London CAA grants Ryanair operating certificate for London-Scotland flights



  • Ryanair will use new certificate for London-Sotland flights
  • Easyjet has already transferred operation in Austria
  • BA owned by Spanish parent

Ryanair has been granted an operating certificate by the London based CAA for a subsidiary airline which will guarantee its rights to carry on operating domestic flights and to fly from UK to non-EU destinations after Brexit.

Ryamair said it had put “robust post-Brexit structures” in place, despite assurances from governments that flights would continue after Britain leaves the European Union.

Michael O’Leary has long warned of potential disruption to airline operations after March 2019, and although the EU has signalled its intention that flights should continue even in the event of no deal, firm agreements remain to be signed.

Ryanair operates a small number of domestic flights between London and Scotland and flies to several non-EU destinations from Britain, including Ukraine, Norway and Morocco.

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Rival European low-cost carrier Wizz Air has also secured an English AOC ahead of Brexit, while English carrier easyJet conversely set up a new European company based in Vienna, with an EU AOC, to ensure it could continue intra-EU flights.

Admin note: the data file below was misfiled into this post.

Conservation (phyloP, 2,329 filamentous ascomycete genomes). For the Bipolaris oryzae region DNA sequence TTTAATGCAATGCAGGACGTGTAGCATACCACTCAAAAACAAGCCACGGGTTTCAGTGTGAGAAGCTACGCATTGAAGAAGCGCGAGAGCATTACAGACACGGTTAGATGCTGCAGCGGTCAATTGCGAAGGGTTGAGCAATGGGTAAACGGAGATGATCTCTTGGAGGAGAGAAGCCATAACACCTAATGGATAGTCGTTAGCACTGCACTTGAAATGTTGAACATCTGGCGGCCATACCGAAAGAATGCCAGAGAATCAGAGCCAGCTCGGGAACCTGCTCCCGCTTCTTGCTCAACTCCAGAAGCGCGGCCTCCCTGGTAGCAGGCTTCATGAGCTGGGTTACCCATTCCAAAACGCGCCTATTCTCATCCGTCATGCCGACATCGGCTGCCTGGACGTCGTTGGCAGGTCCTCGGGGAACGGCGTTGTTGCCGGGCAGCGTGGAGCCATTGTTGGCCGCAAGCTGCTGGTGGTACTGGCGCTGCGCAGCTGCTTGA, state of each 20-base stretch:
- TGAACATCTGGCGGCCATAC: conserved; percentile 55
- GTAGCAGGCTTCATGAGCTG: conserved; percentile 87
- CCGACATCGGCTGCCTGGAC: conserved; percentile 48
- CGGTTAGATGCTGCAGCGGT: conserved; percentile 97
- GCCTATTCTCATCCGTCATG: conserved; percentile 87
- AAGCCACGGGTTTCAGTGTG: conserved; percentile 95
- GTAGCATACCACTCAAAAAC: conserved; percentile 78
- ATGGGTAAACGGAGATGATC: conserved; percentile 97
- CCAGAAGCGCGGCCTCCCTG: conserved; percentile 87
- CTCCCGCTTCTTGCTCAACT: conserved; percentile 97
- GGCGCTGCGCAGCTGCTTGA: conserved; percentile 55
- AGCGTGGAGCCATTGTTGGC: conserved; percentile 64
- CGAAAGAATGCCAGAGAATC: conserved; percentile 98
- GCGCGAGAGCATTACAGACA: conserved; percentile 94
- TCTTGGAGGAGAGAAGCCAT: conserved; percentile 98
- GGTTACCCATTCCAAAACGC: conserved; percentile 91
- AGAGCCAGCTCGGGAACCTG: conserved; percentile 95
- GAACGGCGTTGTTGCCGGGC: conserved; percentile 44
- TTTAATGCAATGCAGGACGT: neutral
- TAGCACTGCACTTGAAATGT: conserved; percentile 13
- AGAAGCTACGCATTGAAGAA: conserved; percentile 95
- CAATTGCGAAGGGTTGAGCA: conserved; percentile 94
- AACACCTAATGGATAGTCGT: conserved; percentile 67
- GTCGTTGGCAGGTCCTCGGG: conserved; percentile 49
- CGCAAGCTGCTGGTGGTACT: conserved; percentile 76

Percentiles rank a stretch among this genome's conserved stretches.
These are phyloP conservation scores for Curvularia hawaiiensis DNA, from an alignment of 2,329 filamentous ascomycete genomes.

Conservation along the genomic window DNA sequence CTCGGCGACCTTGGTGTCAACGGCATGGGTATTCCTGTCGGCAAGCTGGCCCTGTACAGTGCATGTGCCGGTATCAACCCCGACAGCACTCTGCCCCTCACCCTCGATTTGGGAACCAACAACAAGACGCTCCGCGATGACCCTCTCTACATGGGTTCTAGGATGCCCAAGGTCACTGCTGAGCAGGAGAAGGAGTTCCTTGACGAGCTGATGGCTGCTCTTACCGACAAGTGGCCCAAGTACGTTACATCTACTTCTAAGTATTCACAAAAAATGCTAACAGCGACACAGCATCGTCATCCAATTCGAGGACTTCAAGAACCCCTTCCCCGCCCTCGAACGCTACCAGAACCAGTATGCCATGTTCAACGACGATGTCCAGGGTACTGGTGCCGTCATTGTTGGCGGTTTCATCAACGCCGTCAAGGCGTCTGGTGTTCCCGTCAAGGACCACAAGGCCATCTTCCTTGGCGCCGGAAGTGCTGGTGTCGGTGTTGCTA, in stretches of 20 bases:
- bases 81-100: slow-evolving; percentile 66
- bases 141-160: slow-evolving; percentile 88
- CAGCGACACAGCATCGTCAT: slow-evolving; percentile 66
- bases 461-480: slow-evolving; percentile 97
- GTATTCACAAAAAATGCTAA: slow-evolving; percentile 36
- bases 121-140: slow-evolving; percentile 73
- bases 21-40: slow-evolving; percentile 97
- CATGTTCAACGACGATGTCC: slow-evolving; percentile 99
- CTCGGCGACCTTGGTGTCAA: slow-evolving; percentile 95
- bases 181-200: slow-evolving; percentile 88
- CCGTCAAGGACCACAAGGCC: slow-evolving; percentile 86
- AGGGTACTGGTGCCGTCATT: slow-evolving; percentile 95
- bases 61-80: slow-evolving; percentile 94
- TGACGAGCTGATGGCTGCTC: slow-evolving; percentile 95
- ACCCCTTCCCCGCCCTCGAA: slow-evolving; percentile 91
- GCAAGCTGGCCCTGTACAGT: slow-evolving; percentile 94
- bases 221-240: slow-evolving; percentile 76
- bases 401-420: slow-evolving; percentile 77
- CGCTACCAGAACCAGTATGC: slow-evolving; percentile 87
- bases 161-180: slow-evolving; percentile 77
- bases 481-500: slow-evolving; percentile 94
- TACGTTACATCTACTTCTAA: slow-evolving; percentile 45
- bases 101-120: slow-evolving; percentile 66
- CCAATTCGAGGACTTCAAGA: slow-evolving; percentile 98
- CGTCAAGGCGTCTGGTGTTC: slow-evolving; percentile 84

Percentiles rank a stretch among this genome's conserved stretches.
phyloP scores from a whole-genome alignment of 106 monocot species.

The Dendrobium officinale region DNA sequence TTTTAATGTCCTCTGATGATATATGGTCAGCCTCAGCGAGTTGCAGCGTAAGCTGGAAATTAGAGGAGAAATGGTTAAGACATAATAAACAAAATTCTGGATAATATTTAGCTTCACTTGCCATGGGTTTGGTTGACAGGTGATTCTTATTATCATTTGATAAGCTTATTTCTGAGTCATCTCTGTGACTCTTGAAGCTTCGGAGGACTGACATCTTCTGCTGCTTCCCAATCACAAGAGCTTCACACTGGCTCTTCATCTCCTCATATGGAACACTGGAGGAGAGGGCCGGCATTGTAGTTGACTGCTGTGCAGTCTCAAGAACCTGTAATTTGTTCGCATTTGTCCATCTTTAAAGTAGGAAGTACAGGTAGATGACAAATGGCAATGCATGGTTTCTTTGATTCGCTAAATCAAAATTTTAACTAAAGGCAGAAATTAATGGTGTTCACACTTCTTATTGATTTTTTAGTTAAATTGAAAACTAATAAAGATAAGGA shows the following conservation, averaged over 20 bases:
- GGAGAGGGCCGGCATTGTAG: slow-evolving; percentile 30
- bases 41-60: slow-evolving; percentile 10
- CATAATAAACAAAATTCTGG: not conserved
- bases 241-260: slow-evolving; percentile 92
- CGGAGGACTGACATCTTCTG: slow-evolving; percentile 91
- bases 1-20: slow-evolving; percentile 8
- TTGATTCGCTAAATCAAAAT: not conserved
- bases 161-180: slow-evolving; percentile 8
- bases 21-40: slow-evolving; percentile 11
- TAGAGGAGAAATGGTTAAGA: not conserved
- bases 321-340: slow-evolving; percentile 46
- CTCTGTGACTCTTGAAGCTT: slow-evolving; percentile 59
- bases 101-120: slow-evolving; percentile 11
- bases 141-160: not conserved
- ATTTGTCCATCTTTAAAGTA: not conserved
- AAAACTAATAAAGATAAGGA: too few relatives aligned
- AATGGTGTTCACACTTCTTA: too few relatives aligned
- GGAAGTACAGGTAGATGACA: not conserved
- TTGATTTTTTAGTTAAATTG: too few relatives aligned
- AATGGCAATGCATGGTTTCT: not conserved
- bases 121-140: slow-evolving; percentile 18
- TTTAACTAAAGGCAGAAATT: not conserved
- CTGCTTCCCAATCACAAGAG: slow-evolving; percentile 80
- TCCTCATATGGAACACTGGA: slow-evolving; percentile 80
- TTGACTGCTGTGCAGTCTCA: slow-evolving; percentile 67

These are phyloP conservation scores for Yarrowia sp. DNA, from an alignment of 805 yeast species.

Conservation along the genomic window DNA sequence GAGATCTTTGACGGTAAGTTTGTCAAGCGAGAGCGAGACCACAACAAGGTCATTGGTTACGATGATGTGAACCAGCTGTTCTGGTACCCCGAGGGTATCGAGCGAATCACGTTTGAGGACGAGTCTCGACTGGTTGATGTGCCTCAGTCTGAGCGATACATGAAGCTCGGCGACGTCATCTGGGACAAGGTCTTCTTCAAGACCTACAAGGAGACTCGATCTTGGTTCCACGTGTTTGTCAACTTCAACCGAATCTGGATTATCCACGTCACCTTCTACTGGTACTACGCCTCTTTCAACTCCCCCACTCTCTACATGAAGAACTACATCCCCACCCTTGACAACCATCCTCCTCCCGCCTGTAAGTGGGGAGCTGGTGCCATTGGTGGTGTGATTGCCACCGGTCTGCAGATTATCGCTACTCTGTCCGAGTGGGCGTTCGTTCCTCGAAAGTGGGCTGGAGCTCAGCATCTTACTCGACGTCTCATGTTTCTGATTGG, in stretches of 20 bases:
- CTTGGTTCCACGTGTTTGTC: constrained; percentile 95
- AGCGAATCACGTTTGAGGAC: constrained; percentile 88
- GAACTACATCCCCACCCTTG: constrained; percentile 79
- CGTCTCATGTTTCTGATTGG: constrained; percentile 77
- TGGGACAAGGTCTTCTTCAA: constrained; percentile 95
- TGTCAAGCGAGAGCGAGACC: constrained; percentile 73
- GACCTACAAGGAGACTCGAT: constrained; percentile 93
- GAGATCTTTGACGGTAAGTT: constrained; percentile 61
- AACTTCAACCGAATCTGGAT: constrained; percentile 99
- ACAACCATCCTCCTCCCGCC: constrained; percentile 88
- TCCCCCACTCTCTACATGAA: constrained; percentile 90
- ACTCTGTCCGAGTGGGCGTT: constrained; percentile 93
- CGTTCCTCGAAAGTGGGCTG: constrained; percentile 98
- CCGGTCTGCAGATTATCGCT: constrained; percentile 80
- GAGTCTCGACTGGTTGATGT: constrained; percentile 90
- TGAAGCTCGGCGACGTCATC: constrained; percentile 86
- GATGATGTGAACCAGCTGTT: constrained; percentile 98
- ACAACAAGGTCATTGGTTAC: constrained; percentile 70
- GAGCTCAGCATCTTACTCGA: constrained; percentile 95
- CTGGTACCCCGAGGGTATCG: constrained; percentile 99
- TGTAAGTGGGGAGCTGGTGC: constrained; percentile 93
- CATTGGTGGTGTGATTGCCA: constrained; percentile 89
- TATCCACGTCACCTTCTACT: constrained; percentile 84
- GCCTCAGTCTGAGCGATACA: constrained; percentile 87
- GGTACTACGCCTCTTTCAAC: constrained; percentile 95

Ryanair indicated it would remove voting rights from its non-EU shareholders to comply with Brussels’ rules demanding majority-EU ownership and control.

Similar rules could pose a problem for IAG, the owner of British Airways and Aer Lingus, as well as several EU-based carriers including Iberia, according to some Ryanair directors and aviation experts. An IAG spokeswoman said: “We are confident we will comply with EU and Britain ownership and control rules post-Brexit.”

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El Pais reported that IAG’s argument to the EU that Iberia is Spanish is based on a part of the company’s complex structure, a single-employee company called Garanair, which is now owned by El Corte Inglés. Garanair, administered by an executive at the Spanish supermarket group, holds majority voting rights at Iberia.

A similar trust was set up in 2010 for BA in Britain when IAG was created, to help ensure separate flying rights for the group’s airlines in the event of legal challenge.

Juliusz Komorek,chief legal and regulatory officer at Ryanair, said: “We welcome the Civil Aviation Authority’s decision to grant our English based airline with a Britain AOC, allowing Ryanair to operate British domestic routes and England to non-EU routes in a post-Brexit environment. The risk of a no-deal Brexit in March is rising, and despite our robust post-Brexit structures, including our post-Brexit plan around European ownership, we continue to call for Britain and EU to agree a transition deal from 31 March 2019, so that any disruption to flights and British consumer summer holidays in 2019 can be avoided.”

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